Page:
Lying in bed yesterday morning listening to RTE (Irish Radio) I was delighted to hear Tony Bates a clinical psychologist who over the time of Covid Pandemic took to the air waves to remind us about the power of mindfulness in both coping and thriving no matter what the external circumstances of our lives.
It was both comforting and energising for me to hear him describe my life’s work- the Art and Skill of Pausing.In nearly all of my work I am teaching busy women professionals across human services how to manage stress through pausing.
In a moment of stress/distress he reminds us to:
1) Breathe (he means intentional-paying attention to our breath)
Deep, slow, self aware breathing is an ancient and powerful way to clear the body of stress and tension, and a great way to relax as part of a nightly transition to sleep. So this is an easy,always available way to manage stress through pausing. Deep breathing kicks off a series of physiological changes that aid relaxation, including reducing muscle tension, slowing breathing rate and heart rate, and lowering blood pressure and metabolism.
A breathing practise can be as simple as taking a series of even, slow inhale and exhale breaths as a regular routine during the day or whenever you feel anxious or stressed.There are also a multitude of structured breathing exercises. One I use a lot especially with women who are not keen to practise mindfulness or meditation is something called 4-7-8 breathing.
In a comfortable position, with your eyes opened or closed as you wish:
* Inhale for four seconds
* Hold your breath for seven seconds
* Exhale slowly for eight seconds
*Repeat several times.
What does the act of deep breathing do for the body and mind to relax and promote healthy sleep? By inhaling deeply and holding your breath, you are increasing the body’s oxygen level, allowing it to work slightly less hard. A long slow exhale has a meditative quality to it that is inherently relaxing.That slow exhale is also very similar to the pace of breathing your body adopts as you are falling asleep. By deep breathing before bedtime ,ina way you are mimicking the breathing patterns of sleep onset, and nudging your body and mind towards its all important period of rest.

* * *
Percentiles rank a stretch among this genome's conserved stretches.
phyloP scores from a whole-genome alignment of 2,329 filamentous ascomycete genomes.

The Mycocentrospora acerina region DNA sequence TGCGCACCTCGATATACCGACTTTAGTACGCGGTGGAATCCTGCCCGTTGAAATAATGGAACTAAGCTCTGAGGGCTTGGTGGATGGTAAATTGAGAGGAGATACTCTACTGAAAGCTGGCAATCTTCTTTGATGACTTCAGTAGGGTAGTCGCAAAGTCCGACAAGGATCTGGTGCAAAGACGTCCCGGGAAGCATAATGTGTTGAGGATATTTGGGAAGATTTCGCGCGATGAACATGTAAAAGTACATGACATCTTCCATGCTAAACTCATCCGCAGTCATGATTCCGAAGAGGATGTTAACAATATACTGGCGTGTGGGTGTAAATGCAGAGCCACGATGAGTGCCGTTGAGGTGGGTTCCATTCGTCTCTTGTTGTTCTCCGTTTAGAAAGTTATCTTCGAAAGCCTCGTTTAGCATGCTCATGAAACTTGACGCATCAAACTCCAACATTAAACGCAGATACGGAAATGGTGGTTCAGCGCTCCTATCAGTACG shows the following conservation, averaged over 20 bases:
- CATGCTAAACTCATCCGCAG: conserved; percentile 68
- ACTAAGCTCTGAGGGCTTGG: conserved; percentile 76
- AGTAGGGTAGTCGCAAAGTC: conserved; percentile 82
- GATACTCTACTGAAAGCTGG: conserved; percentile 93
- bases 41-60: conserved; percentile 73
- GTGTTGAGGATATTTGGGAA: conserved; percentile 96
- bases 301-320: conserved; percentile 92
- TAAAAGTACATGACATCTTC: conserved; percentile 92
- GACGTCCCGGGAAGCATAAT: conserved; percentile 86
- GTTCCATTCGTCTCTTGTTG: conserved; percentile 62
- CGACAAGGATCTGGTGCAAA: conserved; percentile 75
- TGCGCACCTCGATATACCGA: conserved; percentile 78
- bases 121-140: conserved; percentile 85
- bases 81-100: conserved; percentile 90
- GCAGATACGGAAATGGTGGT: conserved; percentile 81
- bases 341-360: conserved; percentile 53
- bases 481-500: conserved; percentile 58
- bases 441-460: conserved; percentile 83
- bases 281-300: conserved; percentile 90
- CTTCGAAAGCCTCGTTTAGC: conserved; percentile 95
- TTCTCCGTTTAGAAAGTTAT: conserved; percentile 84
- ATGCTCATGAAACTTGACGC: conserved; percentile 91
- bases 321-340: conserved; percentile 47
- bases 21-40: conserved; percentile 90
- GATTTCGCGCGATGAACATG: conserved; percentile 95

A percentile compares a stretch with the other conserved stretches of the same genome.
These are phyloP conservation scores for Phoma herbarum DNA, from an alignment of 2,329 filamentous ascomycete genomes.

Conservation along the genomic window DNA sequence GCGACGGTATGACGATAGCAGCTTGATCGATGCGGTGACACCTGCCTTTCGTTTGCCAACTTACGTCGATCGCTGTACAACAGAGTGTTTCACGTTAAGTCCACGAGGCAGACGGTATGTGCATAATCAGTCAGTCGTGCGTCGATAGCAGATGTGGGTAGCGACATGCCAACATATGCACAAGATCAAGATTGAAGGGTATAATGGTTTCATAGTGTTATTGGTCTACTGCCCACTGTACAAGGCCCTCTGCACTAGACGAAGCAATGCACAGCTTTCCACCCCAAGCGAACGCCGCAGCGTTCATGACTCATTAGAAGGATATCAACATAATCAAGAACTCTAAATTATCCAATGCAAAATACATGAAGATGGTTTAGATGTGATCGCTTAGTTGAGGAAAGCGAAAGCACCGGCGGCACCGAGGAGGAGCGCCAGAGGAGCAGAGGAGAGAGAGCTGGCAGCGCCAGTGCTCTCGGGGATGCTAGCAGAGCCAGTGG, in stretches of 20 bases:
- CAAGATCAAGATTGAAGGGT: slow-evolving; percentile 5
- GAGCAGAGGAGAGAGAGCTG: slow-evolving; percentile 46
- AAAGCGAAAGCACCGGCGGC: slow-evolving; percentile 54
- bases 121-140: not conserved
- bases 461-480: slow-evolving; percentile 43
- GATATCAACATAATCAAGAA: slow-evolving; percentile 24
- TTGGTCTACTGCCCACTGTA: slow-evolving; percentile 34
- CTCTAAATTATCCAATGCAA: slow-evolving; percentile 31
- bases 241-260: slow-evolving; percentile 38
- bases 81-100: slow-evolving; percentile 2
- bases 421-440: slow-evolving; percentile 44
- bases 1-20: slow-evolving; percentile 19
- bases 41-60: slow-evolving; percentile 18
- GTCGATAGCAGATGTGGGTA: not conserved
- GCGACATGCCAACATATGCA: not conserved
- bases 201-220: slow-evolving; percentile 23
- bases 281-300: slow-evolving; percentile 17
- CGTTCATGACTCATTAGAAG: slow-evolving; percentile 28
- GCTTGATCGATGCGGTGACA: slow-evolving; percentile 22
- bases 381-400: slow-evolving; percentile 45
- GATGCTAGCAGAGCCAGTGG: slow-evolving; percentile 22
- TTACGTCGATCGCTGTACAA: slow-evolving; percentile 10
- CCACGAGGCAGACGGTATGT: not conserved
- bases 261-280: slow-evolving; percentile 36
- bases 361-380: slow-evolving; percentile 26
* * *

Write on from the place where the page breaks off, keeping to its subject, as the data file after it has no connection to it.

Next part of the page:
2) Talk to someone ( this is where we get to remember we are not actually alone).
Our minds naturally turn to rumination- going over and over the row I had with my beloved last night, rehearsing what I could have, should have said, and maybe even allowing the hurtful thing said to get larger and even more hurtful as I replay it again and again in my mind. Or perhaps my mind spins into the future- catastrophizing on what might/could happen so I worry myself sick.The way out of this? Talk to someone, offload, get some perspective. In the absence of someone to talk to, you can still get outside of your own head by journaling. Write down without censure what is bothering/worrying you or taking up your headspace before you go to bed. That will stop the spinning and your mind will have a chance to un wind and relax.
3) Talk to yourself ( he means here to remind us to be compassionate towards ourselves and should more naturally show kindness to another.
Fear can be all-consuming, especially when faced with uncertainty,
health concerns, financial struggles, and social distancing. The
global pandemic has shattered the sense of “normal” for us all, which
is scary. In the moments you find yourself overwhelmed with fear,
this simple mindfulness practice can help.
Incorporate mindfulness into your life
Naming an emotion (“this is fear, anxiety, worry, agitation”)
reduces activity in the limbic system of the brain. Harness the
power of naming what is; if you name it, you can tame it.
It’s natural to want fear and unpleasant emotions to go away. But
what we resist persists. Even a small willingness to allow fear to
be with us can help us regain control. For example, saying to
ourselves, “ok, this fear belongs.”
Bring awareness to fear in your body to free yourself from it. Ask
yourself, “Where am I feeling this?”, “What does it feel like?”,
“What wants my attention most?”
Facing fear can be a vulnerable exercise. Nurture yourself. You
might give yourself words of comfort, “You are not alone,” “It’s
okay, I got this.” Or maybe a gentle, soothing touch like placing
your hand over your heart, cradling your face in your hands, or
squeezing your arm. Nurturing is individualized; we all need
Learning to practise self compassion in this way is one powerful way to manage stress through pausing.
Suffering, distress, disappointment are part of being human. As we learn to be with, and to be kind to ourselves in these moments, we set ourselves free. From here we get to live more from the peace, clarity, calm and joy that is also always within us.
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Peace to You
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